Faltering Ferrari must respond at Hungary

Bayden Westerweller Roar Guru

By Bayden Westerweller, Bayden Westerweller is a Roar Guru

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    Sebastian Vettel leads the drivers’ standings at the halfway point of the season, yet Ferrari are displaying concerning symptoms of a fadeout as the summer break approaches.

    Following a disastrous British Grand Prix in which the German’s advantage was slashed to a solitary point, the Italian outfit can’t afford another disappointing weekend at Hungary in a fortnight as Mercedes builds momentum at each event.

    Kimi Raikkonen can consider himself unfortunate not to have claimed second at Silverstone, yet Lewis Hamilton’s peerless victory in front of his compatriots and Valtteri Bottas’ rise from ninth on the grid to complete a Silver Arrows clean sweep indicates that the German marque now carries an advantage which first became evident at last month’s Canadian Grand Prix.

    It’s possible that Bottas would have passed his countryman irrespective of the late race tyre failure which befell both Ferraris, and it was Vettel on this occasion that appeared quite listless in fourth prior to his own issue immediately following Raikkonen’s, limping home in seventh following his enforced stop on the penultimate lap.

    Despite Vettel’s near miss the previous weekend at Austria, it’s no coincidence that Ferrari hasn’t claimed victory since Monaco in May. The 30-year-old had enjoyed an extremely consistent campaign until Canada – not placing lower than second, though a subsequent solitary podium, entwined with his outburst at Azerbaijan, which potentially cost him victory, has allowed both Mercedes protagonists to reel in the deficit.

    Even so, the 30-year-old is preaching calm, remarking that “there is no reason to panic or worry… Mercedes are very quick and there are a couple of advantages that we need to work on”, when the window between the manufacturers appeared marginal at the commencement of the European season.

    Be that as it may, Hamilton’s setbacks at Azerbaijan and Austria denied him greater hauls, while Bottas has been the form driver over the period with podiums at each event to consolidate his title credentials, thus the German can consider himself fortunate to enjoy any advantage at this stage.

    The constructors already appears to be Mercedes’ to lose, having established a 55-point margin over Ferrari on account their ability to call on either driver to deliver in the absence of the other, while the latter has been forced to contend with Raikkonen’s indifferent form – either through ‘laggard’ performances or as realised on Sunday, misfortune, yet this belies the reality that Mercedes has enjoyed the superiority for some time.

    Sebastian Vettel's Formula One visits the Ferrari pit lane at Austria's Grand Prix.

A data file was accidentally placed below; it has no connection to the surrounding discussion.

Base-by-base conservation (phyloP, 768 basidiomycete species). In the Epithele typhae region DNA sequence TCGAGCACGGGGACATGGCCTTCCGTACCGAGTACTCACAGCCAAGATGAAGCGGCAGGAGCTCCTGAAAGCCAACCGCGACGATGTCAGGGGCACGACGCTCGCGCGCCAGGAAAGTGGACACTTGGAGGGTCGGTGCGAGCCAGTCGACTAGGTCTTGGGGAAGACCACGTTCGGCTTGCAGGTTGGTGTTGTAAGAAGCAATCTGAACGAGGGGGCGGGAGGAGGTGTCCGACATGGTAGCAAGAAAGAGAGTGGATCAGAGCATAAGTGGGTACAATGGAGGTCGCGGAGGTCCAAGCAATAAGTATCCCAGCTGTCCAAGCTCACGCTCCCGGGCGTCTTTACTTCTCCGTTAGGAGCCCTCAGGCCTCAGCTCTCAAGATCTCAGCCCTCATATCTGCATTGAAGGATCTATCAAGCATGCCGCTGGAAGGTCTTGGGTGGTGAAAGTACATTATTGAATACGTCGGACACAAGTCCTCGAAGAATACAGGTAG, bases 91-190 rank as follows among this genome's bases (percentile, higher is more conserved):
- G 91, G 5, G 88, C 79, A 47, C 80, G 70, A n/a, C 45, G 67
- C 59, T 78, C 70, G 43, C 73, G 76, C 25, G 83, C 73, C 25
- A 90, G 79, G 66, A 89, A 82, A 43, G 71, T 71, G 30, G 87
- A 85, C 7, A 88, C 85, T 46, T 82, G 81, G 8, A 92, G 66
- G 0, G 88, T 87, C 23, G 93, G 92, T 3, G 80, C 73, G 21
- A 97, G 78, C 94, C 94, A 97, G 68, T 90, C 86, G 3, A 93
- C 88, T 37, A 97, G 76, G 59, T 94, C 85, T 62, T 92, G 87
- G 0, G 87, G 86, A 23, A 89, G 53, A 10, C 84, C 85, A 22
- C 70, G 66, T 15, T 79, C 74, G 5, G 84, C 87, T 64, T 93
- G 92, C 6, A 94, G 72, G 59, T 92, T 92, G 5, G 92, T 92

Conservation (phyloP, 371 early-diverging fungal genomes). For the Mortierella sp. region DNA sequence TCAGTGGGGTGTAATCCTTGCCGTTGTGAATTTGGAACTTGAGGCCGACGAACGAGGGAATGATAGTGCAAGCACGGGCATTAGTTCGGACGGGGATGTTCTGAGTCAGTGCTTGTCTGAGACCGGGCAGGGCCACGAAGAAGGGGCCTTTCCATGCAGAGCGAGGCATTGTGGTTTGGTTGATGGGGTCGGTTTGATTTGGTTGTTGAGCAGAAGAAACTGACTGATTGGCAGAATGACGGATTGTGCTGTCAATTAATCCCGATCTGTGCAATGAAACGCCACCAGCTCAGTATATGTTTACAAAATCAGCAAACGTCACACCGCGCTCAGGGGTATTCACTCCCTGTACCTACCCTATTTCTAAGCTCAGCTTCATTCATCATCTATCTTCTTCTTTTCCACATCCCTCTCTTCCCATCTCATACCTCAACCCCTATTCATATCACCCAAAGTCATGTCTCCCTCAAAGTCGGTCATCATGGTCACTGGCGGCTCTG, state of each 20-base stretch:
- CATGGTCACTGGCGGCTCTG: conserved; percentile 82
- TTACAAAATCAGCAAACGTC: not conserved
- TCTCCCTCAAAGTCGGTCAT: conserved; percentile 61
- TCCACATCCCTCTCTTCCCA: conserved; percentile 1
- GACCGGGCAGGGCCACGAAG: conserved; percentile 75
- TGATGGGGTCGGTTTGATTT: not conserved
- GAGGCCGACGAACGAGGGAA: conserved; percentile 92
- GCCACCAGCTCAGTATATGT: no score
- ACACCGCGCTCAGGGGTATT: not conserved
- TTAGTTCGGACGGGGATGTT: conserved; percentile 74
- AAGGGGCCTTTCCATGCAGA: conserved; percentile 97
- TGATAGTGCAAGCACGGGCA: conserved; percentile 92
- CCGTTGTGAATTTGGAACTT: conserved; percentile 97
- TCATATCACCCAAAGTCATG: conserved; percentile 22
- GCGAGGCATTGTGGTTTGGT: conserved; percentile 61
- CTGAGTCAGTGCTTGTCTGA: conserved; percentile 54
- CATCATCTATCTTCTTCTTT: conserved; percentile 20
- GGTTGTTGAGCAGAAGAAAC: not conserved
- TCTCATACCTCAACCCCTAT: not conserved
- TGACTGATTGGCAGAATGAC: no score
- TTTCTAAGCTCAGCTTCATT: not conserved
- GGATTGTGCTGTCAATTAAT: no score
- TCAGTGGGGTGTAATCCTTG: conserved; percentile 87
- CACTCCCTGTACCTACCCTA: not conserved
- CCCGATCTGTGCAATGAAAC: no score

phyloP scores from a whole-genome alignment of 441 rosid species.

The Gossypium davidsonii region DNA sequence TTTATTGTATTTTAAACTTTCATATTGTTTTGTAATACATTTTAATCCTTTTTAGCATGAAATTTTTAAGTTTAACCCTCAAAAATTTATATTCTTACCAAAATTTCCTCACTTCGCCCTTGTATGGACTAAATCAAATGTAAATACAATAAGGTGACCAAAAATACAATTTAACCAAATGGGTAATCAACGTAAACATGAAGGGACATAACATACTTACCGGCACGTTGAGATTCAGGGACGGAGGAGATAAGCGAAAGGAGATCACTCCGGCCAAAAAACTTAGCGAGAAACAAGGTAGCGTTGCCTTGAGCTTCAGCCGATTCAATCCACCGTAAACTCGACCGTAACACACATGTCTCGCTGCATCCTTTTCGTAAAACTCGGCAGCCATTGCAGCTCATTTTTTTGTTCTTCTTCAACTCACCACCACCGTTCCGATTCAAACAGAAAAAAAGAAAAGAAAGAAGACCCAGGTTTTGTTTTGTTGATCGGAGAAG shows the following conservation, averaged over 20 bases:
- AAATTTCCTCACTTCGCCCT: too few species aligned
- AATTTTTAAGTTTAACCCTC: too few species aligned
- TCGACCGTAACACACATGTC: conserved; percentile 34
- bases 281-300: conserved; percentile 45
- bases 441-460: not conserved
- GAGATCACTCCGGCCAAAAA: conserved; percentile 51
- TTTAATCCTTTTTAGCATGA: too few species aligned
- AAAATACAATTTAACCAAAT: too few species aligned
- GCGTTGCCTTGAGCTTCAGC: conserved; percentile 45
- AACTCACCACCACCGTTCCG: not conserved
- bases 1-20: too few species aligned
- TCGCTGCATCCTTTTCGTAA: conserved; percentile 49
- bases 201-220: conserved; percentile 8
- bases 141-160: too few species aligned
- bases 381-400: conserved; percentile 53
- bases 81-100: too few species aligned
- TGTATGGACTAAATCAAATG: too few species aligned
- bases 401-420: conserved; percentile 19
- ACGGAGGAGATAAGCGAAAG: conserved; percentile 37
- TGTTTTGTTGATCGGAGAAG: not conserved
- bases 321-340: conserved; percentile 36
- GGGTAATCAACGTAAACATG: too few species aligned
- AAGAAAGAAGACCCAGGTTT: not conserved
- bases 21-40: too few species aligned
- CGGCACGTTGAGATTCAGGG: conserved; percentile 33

(GEPA Pictures/Red Bull Content Pool).

    Mercedes tightened its grip as the season progressed throughout their erstwhile dominance of the hybrid era, in contrast to Ferrari – competitive in the early stages of 2016 only to slip behind Red Bull in the second half. A similar trend has emerged in recent times, with the Milton Keynes outfit making noticeable inroads since Montreal, masked substantially by Max Verstappen’s recurring reliability issues.

    The Brackley outfit has swept qualifying since Canada, and Vettel – whether fighting for victories or the scraps, has frequently found himself with too much work to do in the latter stages, culminating in his poor display on Sunday, having been passed by Verstappen for third on the opening lap.

    Hungary’s twisting and undulating profile is a potential strike zone for Red Bull, thus Ferrari must be wary of the resurgent energy drinks company, and its immediate opponents in Mercedes – no longer the temperamental ‘prima donna’ of early season events, as Vettel attempts to reassert himself against the former’s twin pronged attack on the eve of the four-week hiatus.

    Notwithstanding the three victories already gleaned, the fear that Ferrari has peaked prematurely remains unfounded for the time being, though signing off from the opening phase of the season on a high note, and concluding the European leg following the break in strong form is crucial as the circus prepares to hit the road for the run to Abu Dhabi.

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    The Crowd Says (2)

    • Roar Guru

      July 18th 2017 @ 11:43am
      Jawad Yaqub said | July 18th 2017 @ 11:43am | ! Report

      That was always the scare, despite all the early season success. Can Ferrari hang on, especially now that Mercedes AMG with their upgrades are getting stronger and stronger. Power-unit penalties as mentioned last time also are looming for Ferrari too, though the Silver Arrows will suffer from them at some point too.

      Hungary is another circuit, which on his day can be dominated by Hamilton. If Vettel and Ferrari can secure the win and a double digit lead going into the mid-season break, then they will indeed be in the more favourable position.

      • Roar Guru

        July 19th 2017 @ 11:32am
        Bayden Westerweller said | July 19th 2017 @ 11:32am | ! Report

        As I alluded to some time ago, Ferrari had to optimise results when its direct competitors struck trouble, and to date they’ve failed to do so. This could hurt them once PU related penalties are applied, whilst Mercedes enjoys some breathing space on the constructors front whenever they follow suit.

        Hamilton victory at Hungary would be a disaster for Ferrari, even if Bottas prevails, they need a win to revitalise themselves against the tide as Mercedes becomes a juggernaut once they’re on a roll.

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